All the feedback from participants was glowing: everyone seems to have thoroughly enjoyed the event and it looks like there’ll be an even bigger turnout for next year! Thanks to everyone at Blackwater Triathlon Club for organising the race, to Michael Flatley and all the staff in Castlehyde for allowing us access to the river through the property, to Fermoy Lions Club for promoting the event and making sure that it could go ahead, and to Ber Hunter for her fabulous photographs!

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Last chance to enter the Great Blackwater Swim

In my last post, I talked about a trial swim from Castlehyde to Fermoy by Blackwater Triathlon Club. If you liked the sound of the swim and can make it to Fermoy this Sunday, 27th August, you can try it for yourself! The club has decided to run the swim as “The Great Blackwater Swim” and in aid of Fermoy Lions Club. Entry costs €16.55 (including transaction fee) and is available at this link. Here’s an overview of the course:

The Blackwater is catching!

I’ve always been passionate about “the Irish Rhine”, Munster’s Great River, the Blackwater. I’m proud to know it so intimately, having swum every inch of it between Ballyhooly and the sea (the bottom 70 km of its 170 km course). The Blackwater Valley is truly stunning: with breathtaking scenery around every corner, and peace. Exploring it at a swimmer’s pace is a great way of appreciating, and from a unique angle. It’s a shame that, until recently, I was one of very few people to have experienced this, so I’m delighted that members of Blackwater Triathlon Club have started pushing out their distances in the water and are making good use of the beautiful river on our doorstep! Over the last two weekends, they started catching the bug…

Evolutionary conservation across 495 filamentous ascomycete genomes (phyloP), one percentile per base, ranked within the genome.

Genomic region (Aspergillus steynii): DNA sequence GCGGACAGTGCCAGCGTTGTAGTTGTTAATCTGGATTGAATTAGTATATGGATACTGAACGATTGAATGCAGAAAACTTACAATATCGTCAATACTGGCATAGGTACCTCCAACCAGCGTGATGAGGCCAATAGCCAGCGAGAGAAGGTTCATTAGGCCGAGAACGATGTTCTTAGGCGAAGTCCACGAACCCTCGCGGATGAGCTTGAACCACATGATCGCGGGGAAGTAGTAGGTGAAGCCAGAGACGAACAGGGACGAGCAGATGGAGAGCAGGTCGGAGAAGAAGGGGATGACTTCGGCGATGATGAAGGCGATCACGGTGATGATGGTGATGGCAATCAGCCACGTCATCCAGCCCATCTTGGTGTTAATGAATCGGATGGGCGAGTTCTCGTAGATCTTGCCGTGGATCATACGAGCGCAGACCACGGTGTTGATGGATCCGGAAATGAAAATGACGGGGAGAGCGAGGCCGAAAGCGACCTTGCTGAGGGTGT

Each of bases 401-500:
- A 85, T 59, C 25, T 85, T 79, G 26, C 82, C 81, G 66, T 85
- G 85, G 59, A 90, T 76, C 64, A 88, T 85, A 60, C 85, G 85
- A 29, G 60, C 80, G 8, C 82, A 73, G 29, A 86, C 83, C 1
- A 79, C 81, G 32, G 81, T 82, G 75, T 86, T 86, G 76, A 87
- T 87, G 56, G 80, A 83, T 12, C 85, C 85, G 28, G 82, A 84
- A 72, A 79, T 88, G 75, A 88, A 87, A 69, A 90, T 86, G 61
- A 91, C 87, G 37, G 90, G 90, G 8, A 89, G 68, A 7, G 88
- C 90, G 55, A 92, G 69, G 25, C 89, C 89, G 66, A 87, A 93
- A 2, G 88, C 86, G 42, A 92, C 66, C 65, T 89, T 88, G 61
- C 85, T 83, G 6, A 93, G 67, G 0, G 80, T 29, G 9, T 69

Cregg/Castlehyde to Fermoy Rowing Club

The first swim, from just upstream of Castlehyde House to Fermoy Rowing Club, a distance of about 4 km, was last Monday morning. Dave Mulcahy, Declan O’Keeffe and I had been doing this swim once a year for the last few years, but this was the first time that a decent-sized group took on the challenge…

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Setting off in dribs and drabs from the riverbank just upstream from Castlehyde.

The swim was a great opportunity for many to challenge themselves with their longest swim to date, which it was for most of the 15 swimmers who completed it. It was also a good opportunity for my boyfriend, Wagner, to get to grips with kayaking for a bigger group of swimmers, which it turns out mightn’t be as tough as listening to them talking about swimming!

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Wagner getting used to the kayak…and listening to swimmers talking about swimming!

The swim was thoroughly enjoyed by all who took part, so much so that the possibility of an organised event is on the cards for next year, though maybe starting just below the fast water…

Blackwater Sub-aqua Club to Clondullane

The second swim took place last Sunday. It was a little longer, at 5 km, but seven dedicated swimmers took up the challenge (that number would likely have been higher had Cork not been playing Waterford in hurling at the same time). We had plenty of safety back-up for this swim, with Wagner kayaking again, as well as Declan’s daughter Anna and one other also kayaking, and Iain MacCallum accompanying us in a boat. Again, all completed the swim and are looking forward to doing it again!